A few weeks ago, I reviewed the utterly bizarre You, by Caroline Kepnes. I wasn’t quite sure about the story, but I adored the narration of the audiobook (BEST GREG 4EVA), and immediately wanted MORE.
So, here I am, doubly confused after having listened to Hidden Bodies, the sequel to You.
Joe is terrible, and I kind of love him a little bit.
For the first part of the book, Joe and his new girlfriend, Amy (who he started dating in You, after murdering Beck and blaming it on Dr. Nicky, AS YOU DO), spend time in New York and at the beach in Rhode Island. They con a bunch of rich New Yorkers and have a generally great time. But Amy finds Joe going through her phone, and the next thing you know, she’s gone. Along with a whole bunch of rare books from the store where they both work. Folks, Joe can’t believe it. He is not having this.
But never fear! Joe is a massive stalker, and retraces her steps via her search history to find that Amy has moved to Los Angeles to join the UCB and sell copies of Portnoy’s Complaint.
He uproots his tiny life and heads out west after her. He packs up his apartment, quits his job, books a flight, grabs his duffle bag, and is all ready to kill Amy.
Thanks to social media, he figures out where to look for her. He rents an apartment in her new neighborhood, finds a new job, and a drug dealer – all before he even lands at LAX. Joe gets things done.
Joe meets some new people, falls in love with his new grocery store, kills a super popular late night comedian, and struggles as a New Yorker in Hollywood.
“There is nothing remarkable about this ‘guac’, about any ‘guac’, and California needs to calm the fuck down.”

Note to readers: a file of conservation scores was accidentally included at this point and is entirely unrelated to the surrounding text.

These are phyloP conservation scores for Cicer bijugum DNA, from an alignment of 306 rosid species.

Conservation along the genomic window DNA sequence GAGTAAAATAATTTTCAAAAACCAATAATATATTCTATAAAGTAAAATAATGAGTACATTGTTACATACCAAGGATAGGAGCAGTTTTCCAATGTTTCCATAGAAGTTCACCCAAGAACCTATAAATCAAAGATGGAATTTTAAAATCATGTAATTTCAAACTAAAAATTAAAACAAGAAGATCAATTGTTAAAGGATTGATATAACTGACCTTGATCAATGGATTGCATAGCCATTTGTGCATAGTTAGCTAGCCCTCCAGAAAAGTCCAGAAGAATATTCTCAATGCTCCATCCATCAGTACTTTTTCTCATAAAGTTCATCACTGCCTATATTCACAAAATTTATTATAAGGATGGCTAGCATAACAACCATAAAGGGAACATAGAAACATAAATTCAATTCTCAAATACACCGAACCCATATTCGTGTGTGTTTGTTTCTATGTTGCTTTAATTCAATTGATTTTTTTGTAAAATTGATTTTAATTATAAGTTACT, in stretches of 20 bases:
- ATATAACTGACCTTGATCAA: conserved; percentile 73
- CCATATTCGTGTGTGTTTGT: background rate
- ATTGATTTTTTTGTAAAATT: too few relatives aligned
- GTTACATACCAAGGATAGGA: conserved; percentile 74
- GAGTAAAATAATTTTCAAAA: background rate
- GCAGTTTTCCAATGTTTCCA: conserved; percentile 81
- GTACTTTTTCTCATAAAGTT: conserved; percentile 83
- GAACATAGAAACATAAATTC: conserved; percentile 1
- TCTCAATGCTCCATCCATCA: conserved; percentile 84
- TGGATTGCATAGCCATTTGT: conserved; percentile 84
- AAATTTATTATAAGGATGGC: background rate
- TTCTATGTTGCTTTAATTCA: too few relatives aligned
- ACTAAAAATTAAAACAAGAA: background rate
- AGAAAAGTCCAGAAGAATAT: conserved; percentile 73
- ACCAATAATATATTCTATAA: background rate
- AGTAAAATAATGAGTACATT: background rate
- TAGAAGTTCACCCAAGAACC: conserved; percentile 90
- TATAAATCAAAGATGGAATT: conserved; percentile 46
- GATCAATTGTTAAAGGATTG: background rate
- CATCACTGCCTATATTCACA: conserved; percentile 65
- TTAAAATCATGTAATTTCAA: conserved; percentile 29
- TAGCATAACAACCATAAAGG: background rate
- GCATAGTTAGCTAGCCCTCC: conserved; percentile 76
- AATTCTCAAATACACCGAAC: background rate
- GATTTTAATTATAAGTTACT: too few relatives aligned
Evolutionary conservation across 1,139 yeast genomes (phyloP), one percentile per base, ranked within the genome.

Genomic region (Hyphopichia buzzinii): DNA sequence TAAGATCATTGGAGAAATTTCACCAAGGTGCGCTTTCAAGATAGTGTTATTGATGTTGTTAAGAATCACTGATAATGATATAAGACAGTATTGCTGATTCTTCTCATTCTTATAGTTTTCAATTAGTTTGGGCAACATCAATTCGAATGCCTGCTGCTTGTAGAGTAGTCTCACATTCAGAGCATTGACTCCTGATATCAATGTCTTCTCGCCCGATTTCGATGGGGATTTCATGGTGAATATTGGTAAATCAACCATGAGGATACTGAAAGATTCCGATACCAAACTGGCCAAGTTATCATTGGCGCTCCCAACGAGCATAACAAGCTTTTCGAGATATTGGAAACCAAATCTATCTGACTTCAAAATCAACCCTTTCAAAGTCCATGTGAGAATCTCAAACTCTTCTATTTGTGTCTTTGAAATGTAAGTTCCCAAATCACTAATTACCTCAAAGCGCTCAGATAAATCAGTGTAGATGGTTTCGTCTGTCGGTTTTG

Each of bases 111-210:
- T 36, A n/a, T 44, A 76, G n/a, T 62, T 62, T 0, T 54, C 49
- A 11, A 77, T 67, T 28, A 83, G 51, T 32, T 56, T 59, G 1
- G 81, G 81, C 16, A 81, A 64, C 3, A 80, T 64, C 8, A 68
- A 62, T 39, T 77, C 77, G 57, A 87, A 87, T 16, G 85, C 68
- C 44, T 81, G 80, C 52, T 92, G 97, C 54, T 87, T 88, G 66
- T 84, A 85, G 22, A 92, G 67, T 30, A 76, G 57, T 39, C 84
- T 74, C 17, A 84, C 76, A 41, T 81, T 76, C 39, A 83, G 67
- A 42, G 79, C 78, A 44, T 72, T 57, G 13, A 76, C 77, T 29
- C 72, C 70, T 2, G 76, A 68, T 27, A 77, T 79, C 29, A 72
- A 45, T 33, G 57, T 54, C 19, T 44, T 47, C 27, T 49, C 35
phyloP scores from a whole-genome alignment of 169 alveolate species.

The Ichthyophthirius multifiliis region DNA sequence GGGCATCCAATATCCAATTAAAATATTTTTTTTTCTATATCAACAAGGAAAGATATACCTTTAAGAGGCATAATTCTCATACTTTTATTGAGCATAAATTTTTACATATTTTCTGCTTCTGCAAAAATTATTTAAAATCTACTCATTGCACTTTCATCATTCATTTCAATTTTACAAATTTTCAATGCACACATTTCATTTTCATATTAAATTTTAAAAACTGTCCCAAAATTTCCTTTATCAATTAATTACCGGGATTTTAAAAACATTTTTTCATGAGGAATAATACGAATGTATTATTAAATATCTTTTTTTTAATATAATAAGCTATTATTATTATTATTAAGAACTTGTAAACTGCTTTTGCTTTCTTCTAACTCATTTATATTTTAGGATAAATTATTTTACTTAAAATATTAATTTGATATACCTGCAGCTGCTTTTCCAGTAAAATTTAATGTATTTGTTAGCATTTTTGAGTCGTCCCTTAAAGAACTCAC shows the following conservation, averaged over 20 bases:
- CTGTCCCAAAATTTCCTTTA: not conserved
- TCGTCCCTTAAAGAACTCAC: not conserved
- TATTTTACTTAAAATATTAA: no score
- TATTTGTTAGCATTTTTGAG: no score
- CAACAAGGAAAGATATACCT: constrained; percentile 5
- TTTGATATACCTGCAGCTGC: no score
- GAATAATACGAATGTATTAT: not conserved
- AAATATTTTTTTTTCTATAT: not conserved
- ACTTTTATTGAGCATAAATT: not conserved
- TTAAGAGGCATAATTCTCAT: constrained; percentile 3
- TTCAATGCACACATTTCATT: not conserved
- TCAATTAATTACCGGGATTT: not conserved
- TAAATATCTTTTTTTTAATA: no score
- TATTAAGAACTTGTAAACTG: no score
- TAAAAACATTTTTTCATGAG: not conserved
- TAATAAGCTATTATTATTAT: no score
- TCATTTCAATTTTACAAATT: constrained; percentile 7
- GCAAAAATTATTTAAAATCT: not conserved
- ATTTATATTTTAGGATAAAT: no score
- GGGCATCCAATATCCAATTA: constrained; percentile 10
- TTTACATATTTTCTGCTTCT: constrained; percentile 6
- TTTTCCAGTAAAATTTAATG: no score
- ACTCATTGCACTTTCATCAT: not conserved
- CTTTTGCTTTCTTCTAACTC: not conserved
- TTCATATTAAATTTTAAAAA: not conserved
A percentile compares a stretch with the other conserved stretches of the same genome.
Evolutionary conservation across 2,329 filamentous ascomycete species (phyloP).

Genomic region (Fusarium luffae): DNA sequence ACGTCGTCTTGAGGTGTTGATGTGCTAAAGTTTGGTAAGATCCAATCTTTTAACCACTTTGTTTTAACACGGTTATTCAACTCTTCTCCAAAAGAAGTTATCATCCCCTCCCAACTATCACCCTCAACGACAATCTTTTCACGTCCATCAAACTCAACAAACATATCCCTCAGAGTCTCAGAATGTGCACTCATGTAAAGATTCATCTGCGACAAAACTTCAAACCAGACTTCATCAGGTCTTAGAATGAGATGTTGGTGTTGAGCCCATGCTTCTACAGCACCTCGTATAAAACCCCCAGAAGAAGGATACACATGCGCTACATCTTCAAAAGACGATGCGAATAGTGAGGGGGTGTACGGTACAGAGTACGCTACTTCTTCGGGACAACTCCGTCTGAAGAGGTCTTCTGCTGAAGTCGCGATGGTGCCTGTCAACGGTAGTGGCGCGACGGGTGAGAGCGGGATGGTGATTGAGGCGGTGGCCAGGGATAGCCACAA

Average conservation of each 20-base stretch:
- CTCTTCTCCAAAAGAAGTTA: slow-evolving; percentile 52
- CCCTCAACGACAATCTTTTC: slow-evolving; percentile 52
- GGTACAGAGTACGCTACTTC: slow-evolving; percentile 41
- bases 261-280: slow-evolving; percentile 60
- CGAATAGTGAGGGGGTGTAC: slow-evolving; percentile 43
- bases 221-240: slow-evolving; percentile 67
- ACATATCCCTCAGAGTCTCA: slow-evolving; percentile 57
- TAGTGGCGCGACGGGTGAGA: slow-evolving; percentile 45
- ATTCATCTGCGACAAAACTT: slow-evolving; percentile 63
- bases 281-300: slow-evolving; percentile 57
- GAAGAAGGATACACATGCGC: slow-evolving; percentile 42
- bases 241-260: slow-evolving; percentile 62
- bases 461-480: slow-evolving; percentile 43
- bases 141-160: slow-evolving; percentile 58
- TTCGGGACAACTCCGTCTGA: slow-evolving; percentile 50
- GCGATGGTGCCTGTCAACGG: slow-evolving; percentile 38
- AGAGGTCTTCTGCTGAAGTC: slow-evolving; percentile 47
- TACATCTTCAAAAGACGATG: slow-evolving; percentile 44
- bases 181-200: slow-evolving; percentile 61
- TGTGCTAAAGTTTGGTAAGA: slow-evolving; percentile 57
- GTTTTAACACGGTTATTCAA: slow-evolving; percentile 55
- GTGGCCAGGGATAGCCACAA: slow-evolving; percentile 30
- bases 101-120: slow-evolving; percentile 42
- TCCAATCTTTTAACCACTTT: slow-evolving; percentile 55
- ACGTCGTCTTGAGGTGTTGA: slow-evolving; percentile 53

“Angelenos need beauty sleep. They need energy to make storyboards for web series and hike and talk about movies they’ll never make and walk their dogs that hate them.”
“In a way I think it would be terrible to live in LA devoid of aspirations. How would you do it? How would you put up with the traffic and the monotony of the sun, the way people use the word hella and lie so freely?”
Then, Joe meets a girl that he thinks could be “the one”.
And here the book changes course. We kind of forget about Amy for a while, which admittedly, is fine with me. And the story becomes about the love story between “regular guy” Joe and gajillionaire heiress (TO THE AMAZING GROCERY STORE NO LESS), Love. Joe pretty much joins Love’s family, and is quickly swept up into their lifestyle and Hollywood drama. Joe and Love’s twin brother, Forty (YES, her parents were into tennis when they were born), decide to write screenplays together, and even though Forty is a massive A-hole, Joe is pretty sure this decision is a good one.
While Joe and Love are trying to figure out their relationship and their future, Joe is still up to his old murdering ways. I felt sorry for one of his victims, but totally supported the demise of another. WHAT IS WRONG WITH ME? Santino Fontana is clearly sending me straight to hell.
In the last quarter of this book, it goes completely off the rails. Not only is Joe crazy, but Love doesn’t act like a human woman, and Forty is more or less just a caricature of the douche from an 80s movie who grew up. I’m not quite sure I understand the motives and actions of anyone.
Joe Goldberg is still human garbage. He is pure evil.
Why was I always rooting for him to get out of whatever jam he was finding himself in?
Why was I hoping he would get away with the AWFUL things he was doing?
Really, what is wrong with me?
I blame the voice.
Santino Fontana is just so damn good here. While I would hate to encounter a “Joe Goldberg” in real life, I certainly wouldn’t mind talking to this one for a little while. I hope BESTGREG has a massive insurance policy out on his vocal chords. They are a national treasure.